This supernova remnant is 5,000 light years, but we have an even cleaner, younger, more perfectly-symmetric supernova that went off in the Large Magellanic Cloud just 400 years ago! (From our perspective, obviously.) The Large Magellanic Cloud is a galaxy maybe 10% of the size of the Milky Way, and is located something like 170,000 light years away. As you can see from the bright pink color, it’s full of young, star-forming regions.

Image credit: Robert Gendler / ESO.

With supernovae of both types (the large-mass, first-chance and the white dwarf, second chance types) occurring fairly frequently, we happened to be in the right spot to catch one particular supernova — SNR 0509-67.5 — have the light from its explosion bounce off of a cloud of nearby gas and reach our eyes, all while the actual supernova remnant itself is already visible!

Video credit: courtesy of New Scientist, retrieved here.

But it’s by actually looking inside the supernova remnant itself that we should be able to see whether this supernova came about by an accretion-followed-by-an-explosion or a merger-fueled-explosion. How’s that?

Image credit: NASA/CXC/SAO/J.Hughes et al.

As you can see by looking at the X-ray image (above), the Hubble optical image (below),

Image credit: NASA/ESA/Hubble Heritage Team (STScI/AURA).

and the composite image of both overlayed atop one another,

this supernova remnant makes a near-perfect circle. If we head to the center of this circle, we should find the star it accreted matter from if that was how it formed!

But there is nothing at the center of this circle!

In fact, zooming in on the highest-resolution image available at the region where the leftover star should be, all we can find is a slightly cloudy region with a faintly-glowing red dot.

Now, if I had to guess, I would guess the same thing as Nancy over at Universe Today: it was probably another degenerate object that collided with the progenitor white dwarf, triggering this supernova.

But I want you to keep something else in mind: even with the Hubble Space Telescope, we can’t see everything! Case in point: have a look at this gorgeous, rich, deep exposure of Hubble looking at a different region of the Large Magellanic Cloud.

Image credit: NASA, ESA, and the Hubble Heritage Team (STScI/AURA)-ESA/Hubble Collaboration.

I’ve gone into the highest resolution version of this image and pulled out the faintest, reddest, dimmest stars it can find. But at 170,000 light years away, even Hubble can’t find everything.

Behind the bright blue stars and the red giants/supergiants are faint stars, not unlike our own. But you know what’s missing? The faintest ones, which also happen to be the most common stars known to us. It’s just that they’re so faint, only a few millionths the brightness of our Sun, that we can only see the ones less than 100 light years from us!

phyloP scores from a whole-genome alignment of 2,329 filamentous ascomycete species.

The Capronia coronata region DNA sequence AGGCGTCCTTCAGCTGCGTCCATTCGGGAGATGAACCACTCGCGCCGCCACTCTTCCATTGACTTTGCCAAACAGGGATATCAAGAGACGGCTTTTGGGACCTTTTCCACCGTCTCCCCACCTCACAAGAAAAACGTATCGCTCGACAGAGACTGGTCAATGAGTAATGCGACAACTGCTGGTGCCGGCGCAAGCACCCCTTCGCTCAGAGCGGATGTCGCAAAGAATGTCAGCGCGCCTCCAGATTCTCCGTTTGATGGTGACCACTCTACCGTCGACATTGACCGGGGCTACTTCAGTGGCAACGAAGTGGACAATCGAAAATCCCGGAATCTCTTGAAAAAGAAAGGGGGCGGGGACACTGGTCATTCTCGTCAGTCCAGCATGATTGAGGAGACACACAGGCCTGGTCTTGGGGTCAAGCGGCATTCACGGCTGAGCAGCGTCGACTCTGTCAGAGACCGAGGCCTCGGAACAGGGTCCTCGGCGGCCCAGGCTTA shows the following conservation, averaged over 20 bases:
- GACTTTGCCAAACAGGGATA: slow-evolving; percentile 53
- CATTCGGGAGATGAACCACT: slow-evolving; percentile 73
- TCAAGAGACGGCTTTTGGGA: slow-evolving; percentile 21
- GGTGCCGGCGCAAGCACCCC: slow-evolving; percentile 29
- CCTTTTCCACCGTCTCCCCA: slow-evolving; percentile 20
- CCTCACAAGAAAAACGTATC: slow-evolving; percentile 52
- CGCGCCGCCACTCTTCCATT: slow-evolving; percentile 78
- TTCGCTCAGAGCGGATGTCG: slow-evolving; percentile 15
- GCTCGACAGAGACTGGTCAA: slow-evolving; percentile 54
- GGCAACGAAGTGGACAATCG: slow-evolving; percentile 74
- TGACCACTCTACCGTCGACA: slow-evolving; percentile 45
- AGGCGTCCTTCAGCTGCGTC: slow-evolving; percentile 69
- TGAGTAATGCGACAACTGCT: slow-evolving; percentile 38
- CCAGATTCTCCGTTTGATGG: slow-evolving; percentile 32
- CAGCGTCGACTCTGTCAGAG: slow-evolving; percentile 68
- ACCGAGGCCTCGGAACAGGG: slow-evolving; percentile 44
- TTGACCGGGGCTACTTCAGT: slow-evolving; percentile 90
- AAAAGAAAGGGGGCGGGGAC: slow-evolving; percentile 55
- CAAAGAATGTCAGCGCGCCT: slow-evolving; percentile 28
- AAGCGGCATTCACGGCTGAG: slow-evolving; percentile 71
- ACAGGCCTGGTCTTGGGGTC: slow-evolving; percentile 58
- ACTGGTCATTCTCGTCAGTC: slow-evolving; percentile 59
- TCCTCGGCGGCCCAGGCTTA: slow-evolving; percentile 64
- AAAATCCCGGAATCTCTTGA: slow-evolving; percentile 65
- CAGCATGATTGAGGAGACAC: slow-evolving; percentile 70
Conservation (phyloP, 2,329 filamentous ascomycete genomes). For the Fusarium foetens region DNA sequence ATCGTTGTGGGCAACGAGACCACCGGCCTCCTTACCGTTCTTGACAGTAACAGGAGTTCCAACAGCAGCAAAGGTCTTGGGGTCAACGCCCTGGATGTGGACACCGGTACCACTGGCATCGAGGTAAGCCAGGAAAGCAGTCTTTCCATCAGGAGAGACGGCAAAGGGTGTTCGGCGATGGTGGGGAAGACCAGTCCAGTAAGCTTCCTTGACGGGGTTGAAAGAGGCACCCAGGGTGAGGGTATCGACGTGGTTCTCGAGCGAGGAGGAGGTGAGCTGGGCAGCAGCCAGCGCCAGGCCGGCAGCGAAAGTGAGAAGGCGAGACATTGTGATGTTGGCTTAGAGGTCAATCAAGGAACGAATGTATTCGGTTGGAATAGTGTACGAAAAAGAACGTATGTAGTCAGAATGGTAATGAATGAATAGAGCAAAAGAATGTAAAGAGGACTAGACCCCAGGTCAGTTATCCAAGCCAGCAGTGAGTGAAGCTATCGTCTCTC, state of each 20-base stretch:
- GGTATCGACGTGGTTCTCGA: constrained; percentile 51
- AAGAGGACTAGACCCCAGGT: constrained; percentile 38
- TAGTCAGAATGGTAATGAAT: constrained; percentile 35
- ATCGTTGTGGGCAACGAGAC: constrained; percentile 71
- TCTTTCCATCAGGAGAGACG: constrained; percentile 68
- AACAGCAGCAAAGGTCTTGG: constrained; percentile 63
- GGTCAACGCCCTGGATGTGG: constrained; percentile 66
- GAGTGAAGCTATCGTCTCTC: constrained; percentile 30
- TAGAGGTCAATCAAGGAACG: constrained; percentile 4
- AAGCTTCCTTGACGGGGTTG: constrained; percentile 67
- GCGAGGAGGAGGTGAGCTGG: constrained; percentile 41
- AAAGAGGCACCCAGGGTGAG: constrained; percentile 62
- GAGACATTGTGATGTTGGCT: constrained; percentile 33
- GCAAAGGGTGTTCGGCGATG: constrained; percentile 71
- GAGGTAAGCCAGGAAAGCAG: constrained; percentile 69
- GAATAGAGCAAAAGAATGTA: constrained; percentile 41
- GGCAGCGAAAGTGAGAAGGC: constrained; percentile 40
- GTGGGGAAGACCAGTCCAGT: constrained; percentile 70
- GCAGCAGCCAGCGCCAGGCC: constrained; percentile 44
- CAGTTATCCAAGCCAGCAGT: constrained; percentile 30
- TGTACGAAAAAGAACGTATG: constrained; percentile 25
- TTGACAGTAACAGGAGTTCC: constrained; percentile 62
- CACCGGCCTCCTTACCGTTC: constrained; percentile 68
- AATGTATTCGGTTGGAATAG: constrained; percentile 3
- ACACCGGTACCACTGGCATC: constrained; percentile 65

So this could have been a merger of two degenerate objects, but it could have also been a fainter, lower-mass star that fed a white dwarf, and we wouldn’t be able to tell the difference. Enjoy all that we know about the Universe and feel free to place your bets, but don’t bet the house until we’ve got some better evidence. Keep up with the latest supernova news, because this issue isn’t settled yet!

7 thoughts on “Did this Supernova Leave Nothing Behind?

  1. So, if 99% of stars end up as a dim dwarf we can’t see, and the universe is old enough to have had 2 or 3 generations of stars, wouldn’t this explain most of the dark matter?

  2. So, the 99% are degenerate? At last, some science the Republican party can get behind!

    Good post, of course (and can’t you also get white dwarfs to go supernova by slowing down their rotation?).

  3. Having just attended a lecture by Christian Ott at Caltech, he had some fabulous simulations trying to model stellar collapse and determine the precise mechanism leading to supernovae- a far more complex proposition than even merely its mass apparantly would dictate.

    Here’s the only public link I could find simulating the growing instability at the core:

  4. I thought that the “normal” SN I kind of explosion just completely destroy the white dwarf in the huge runaway nuclear process. So, while a SN II remnant may be a neutron star or a black hole, the remnant of a SN I is … well, nothing but the outmost part which was expelled just before the explosion. Or at leat that is what I had been told :-))

    So, finding nothing at the center of a SN I wouldn’t demonstrate nohing, would it?

    Thank you very much for these superb articles!